The German Church is at loggerheads over Bishops’ plans to reform seminaries, with a debate between a theologian and a prelate responsible for the proposals the latest show of tension over the issue.
– Theologian hits out at plan to train future priests in “sheltered” seminaries: “Vocations are clarified in encounter”
Writing in the August issue of the Herder Korrespondenz journal, Johanna Rahner, professor of dogmatics and ecumenical theology at the Eberhard Karls University in Tübingen and chairwoman of the German Conference of Catholic Theological Faculties (KThF), accused the Bishops of going the “wrong way” with their move towards the “centralisation” of priestly training when what is needed are “diverse forms of formation on the spot” in parishes.
“Society and Church are changing – and with them also pastoral work. That is why also the training of priests cannot remain as it is”, Rahner acknowledged.
But instead of the “exclusive” seminaries only for future priests that the German Bishops are planning, the Tübingen theologian wrote that the Church needs places of learning and formation that promote exchange and debate, as well as train together all those who in the future will be active in pastoral care, whether in an ordained capacity or not.
“Priestly vocations today are not clarified in a shielded, sheltered, exclusive, homogeneous milieu” such as that of the seminary, “but in the encounter of different forms of life and life plans that challenge and complement each other and thus lead to the clarification of one’s own life decision”, Rahner wrote.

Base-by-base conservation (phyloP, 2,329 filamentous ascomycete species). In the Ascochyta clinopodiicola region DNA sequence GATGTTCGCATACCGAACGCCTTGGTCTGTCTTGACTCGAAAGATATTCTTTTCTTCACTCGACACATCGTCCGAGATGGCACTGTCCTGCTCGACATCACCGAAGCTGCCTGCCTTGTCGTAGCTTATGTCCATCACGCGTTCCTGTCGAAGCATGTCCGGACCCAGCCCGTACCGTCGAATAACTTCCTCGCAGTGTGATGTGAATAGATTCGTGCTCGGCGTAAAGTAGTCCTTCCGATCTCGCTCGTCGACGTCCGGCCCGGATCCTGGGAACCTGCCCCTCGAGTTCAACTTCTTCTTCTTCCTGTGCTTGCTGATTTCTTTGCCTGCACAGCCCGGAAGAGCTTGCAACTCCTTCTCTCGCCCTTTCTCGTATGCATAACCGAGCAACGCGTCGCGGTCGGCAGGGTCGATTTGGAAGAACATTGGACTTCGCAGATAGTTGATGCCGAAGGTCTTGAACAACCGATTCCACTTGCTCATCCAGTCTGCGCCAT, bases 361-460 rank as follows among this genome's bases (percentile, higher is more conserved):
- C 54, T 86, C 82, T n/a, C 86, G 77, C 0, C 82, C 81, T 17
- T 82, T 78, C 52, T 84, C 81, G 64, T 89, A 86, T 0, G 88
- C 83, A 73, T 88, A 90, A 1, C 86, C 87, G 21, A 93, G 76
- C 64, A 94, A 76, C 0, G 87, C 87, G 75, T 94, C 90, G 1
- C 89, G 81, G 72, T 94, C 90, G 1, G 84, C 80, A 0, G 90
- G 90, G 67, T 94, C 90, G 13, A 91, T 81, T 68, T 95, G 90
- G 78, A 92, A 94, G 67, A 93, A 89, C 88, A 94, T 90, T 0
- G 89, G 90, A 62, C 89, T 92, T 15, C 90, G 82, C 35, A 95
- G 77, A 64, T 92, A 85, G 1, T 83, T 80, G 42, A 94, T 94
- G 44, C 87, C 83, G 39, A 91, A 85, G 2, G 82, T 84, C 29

– Architect defends plan for “greater diversity” of priestly formation
Also in the very same August issue of Herder Korrespondenz, one of the architects of the German Bishops’ plan to reform the seminaries, Bishop Michael Gerber of the Fulda diocese, defended the proposal against Rahner’s criticisms, and argued that the fact that the number of centres for priestly training is to be reduced by no means entails a centralisation or standardisation of the education of future clergy.
On the contrary: a “greater diversity” of priestly formation is intended, Gerber wrote.
“The Church will live in the future only where people in her midst know in the depths of their soul her ‘why’ and her ‘wherefore'”, added the bishop.
That’s why the German Bishops are interested in attracting candidates for the priesthood who can be touched by Jesus’ “missionary mandate” and at the same time can have “existential experiences of growth and failure”, Gerber explained.
In any case, the Fulda bishop insisted that the plan to reform the German seminaries is at this stage only a working document and as such the basis for further discussions.
– About the German Bishops’ seminary plans
Debate has been intense since a working group from the German Bishops’ Conference announced June 23 their plans to reform the country’s seminaries.
The proposals would see the number of places of formation for future clergy cut from the current twenty-odd to just nine, with seminaries to continue only in three cities – Mainz, Munich and Münster – preparatory courses to be held in just two – Freiburg and Bamberg – and pastoral training to be divided between four: Paderborn, Erfurt, Rottenburg-Stuttgart and an as-yet undecided Bavarian city.
The reason for the streamlining in houses of formations comes down to the fact that “the number of candidates for the Catholic priesthood has gone from 594 in 2011 to 211 at present”, as Heinrich Timmerevers, Bishop of Dresden-Meissen and another of the architects of the Bishops’ plan, explained when presenting the proposal.
But the episcopate’s plans have raised howls of protests not just from bishops whose seminaries are not included in the plan, but also from university theologians who fear a division into first- and second-class theology programs, depending on where seminarians study.
Not only that, but theologians also fear for the very future of their faculties, whose existence in the case of State institutions depends – because of concordats signed between the Vatican and the former German Empire or individual German states – on their offering training for priests.